Tsitsipas is a 19-year-old tennis player from the small country of Greece. It’s often said that there are 20 players in the world capable of winning grand slams, and right now Tsitsipas is not on this list. But his name will be here soon enough, and everyone would do well to remember it when he makes his first major final or wins his first major title.
Family Background of Tsitsipas
Tsitsipas is the son of a Greek father and a German mother. His family background has been well documented. He was introduced to the sport by his parents at an early age, watching matches with them beginning when he was three years old. His father went pro in 1983 but had to retire due to injuries two years later. The elder Tsitsipas then became a tennis coach for club team Ethnikos Piraeus, where Stefanos grew up playing from age four until twelve when he joined the national arm of Nike’s junior program in Greece. In 2006, at the age of 12, he moved to Barcelona, Spain due to his father’s work commitments and started training with former French Open champion Jordi Arrese.In 2013, he joined the Nick Bollettieri Tennis Academy in Bradenton, Florida, staying until June 2015 when he left to train with Marian Vajda at his academy in Proximus, Belgium.
Tsitsipas speaks Greek and German fluently. He also understands Spanish and English to a lesser degree.
Tsitsipas Growing up and life hurdles
Growing up in Corfu, Greece, Stefanos was coached by his father at every practice when he was just three years old. His dad played tennis for a club in Athens called Glyfada where Stefanos’ older brother (and future NBA player) Thanasis learned to play as well. After watching him win junior tournaments in Greece, Stefanos (whose name means “he who sows” in Greek) moved to Barcelona to train with former French Open finalist Emilio Sanchez. It was here where he grew into the player he is today. When asked by the ATP about his favorite match, Tsitsipas had this to say:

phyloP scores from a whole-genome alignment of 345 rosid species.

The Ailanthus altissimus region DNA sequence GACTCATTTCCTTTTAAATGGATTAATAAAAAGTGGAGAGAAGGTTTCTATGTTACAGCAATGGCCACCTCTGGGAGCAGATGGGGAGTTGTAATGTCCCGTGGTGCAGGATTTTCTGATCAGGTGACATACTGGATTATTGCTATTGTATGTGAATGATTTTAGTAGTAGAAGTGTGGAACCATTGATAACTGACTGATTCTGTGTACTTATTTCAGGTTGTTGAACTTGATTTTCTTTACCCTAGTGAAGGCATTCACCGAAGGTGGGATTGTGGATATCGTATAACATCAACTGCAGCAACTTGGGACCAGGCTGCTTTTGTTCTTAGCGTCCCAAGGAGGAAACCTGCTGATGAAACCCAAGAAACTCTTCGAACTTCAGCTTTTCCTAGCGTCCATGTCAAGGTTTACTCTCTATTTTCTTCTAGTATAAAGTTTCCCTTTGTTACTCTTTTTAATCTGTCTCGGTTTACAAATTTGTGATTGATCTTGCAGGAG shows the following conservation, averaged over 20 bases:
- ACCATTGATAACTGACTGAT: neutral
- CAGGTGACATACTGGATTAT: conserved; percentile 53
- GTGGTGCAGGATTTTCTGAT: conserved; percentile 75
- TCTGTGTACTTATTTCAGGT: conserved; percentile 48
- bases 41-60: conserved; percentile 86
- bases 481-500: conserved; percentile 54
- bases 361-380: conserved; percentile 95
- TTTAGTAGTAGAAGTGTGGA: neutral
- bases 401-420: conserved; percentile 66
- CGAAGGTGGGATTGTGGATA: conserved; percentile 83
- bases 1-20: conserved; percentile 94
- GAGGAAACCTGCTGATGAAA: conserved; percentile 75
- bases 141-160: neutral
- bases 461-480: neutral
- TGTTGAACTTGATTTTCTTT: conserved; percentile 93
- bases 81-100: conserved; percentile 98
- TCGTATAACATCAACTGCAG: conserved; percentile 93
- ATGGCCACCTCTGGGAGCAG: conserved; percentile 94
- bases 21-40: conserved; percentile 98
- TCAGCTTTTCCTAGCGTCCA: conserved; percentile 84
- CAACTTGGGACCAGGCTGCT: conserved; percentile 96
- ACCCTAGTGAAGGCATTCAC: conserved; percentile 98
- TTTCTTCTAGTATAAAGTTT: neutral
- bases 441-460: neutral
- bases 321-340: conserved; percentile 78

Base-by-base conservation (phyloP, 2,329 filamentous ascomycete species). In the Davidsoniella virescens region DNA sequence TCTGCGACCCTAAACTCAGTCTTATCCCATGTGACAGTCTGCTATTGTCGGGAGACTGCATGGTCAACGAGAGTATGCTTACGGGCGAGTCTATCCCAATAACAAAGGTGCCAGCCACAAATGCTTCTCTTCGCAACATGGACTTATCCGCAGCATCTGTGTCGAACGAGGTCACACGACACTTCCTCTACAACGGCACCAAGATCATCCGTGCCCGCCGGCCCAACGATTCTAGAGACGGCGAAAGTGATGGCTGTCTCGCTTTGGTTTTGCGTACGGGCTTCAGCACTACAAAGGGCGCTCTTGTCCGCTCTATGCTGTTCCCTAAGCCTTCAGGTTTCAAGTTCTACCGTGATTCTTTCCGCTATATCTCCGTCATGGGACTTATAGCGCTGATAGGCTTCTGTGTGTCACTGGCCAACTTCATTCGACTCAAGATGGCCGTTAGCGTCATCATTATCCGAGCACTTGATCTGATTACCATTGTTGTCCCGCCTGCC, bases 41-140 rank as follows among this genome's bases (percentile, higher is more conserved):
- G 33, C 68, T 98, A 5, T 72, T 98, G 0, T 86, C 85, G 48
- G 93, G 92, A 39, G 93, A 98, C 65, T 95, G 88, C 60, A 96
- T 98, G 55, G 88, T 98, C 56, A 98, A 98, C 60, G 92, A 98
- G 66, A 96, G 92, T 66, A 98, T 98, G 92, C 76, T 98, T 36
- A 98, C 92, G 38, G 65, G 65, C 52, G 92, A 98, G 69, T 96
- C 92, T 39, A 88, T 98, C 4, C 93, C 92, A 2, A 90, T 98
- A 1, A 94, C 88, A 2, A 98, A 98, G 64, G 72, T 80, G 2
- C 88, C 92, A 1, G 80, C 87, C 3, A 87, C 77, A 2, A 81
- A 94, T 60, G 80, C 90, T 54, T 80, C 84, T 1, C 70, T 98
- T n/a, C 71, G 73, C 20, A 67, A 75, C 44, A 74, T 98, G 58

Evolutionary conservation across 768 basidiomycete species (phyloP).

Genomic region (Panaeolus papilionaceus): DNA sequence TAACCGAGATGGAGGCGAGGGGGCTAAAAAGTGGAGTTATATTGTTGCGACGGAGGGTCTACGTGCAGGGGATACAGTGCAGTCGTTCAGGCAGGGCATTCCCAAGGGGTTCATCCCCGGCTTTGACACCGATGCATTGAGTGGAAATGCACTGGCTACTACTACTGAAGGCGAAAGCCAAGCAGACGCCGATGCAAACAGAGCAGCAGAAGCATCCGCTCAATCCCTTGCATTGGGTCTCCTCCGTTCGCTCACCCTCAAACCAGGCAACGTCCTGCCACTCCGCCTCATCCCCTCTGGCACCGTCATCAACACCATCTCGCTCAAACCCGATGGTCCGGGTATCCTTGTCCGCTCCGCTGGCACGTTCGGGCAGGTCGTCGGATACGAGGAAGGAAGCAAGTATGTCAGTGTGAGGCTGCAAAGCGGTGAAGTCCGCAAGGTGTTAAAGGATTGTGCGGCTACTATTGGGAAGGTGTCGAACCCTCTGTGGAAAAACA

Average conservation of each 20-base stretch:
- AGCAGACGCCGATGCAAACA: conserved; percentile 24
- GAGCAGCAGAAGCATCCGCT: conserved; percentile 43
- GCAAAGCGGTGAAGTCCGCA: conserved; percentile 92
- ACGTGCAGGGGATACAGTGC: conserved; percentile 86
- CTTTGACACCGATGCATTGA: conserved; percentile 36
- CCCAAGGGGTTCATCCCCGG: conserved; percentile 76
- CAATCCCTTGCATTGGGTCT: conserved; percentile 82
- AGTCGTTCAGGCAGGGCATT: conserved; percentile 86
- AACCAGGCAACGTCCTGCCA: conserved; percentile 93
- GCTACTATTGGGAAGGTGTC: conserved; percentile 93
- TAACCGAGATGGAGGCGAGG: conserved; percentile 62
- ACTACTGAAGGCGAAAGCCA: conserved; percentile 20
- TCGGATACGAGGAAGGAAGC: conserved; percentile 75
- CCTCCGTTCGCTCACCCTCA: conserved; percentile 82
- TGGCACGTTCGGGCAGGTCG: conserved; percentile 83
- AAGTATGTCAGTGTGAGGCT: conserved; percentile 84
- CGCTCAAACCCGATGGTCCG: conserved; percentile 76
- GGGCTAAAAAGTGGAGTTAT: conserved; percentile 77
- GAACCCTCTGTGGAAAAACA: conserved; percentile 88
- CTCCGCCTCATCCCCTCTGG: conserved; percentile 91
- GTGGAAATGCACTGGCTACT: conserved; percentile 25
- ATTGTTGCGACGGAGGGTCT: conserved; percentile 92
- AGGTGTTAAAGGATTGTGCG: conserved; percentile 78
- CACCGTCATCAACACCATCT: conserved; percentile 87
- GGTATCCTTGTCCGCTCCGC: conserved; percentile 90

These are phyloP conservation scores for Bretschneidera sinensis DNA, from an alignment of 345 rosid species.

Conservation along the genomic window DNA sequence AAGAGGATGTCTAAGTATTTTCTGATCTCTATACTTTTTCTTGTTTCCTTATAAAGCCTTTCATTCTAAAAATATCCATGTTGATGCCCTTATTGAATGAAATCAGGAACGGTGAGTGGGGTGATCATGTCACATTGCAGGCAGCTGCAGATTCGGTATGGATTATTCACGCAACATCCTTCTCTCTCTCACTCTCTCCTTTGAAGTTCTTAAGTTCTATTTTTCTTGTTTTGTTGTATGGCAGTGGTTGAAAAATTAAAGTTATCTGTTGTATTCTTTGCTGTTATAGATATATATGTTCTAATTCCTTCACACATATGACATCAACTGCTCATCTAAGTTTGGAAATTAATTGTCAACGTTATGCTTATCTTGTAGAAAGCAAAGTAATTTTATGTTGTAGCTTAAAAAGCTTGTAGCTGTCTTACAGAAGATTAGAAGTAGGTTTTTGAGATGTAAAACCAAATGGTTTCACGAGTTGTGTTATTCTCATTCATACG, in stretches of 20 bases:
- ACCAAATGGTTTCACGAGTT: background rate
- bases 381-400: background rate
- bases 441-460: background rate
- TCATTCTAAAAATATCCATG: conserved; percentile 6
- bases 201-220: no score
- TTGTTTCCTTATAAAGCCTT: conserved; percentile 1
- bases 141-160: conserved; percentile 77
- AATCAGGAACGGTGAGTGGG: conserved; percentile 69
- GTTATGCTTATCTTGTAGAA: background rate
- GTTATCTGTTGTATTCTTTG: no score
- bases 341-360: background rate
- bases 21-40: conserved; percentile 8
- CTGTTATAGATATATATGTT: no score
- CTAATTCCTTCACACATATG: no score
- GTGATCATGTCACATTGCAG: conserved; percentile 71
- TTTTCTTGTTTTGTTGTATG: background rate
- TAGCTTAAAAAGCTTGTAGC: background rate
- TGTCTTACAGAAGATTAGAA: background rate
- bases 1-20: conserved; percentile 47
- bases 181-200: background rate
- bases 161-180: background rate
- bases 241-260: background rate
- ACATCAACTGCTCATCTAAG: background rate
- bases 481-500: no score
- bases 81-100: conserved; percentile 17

I remember the rest of that 2018 season fondly because I watched him play live 11 times after that win. He made it all the way to his first Masters final at Madrid where he lost a tight 3-set match against Rafa but won many new fans along the way. The last time we profiled Tsitsipas on TW, David Kane said this about him
It seems like every time Tsitsipas plays a big match, he gets better. And as he’s gotten better, his results have been even bigger and bigger. He followed up his Madrid run with a deep French Open run where he made the fourth round. In fact, his first four slams were a wild ride: a third-round loss in Australia, a second-round loss in Wimbledon, an amazing five-set win over Djokovic at the US Open that saw him start by going down two sets to love then end by going up 4-2 in the fifth set before falling 7-5, and finally his 5th round loss to eventual champ Nadal here at Roland Garros.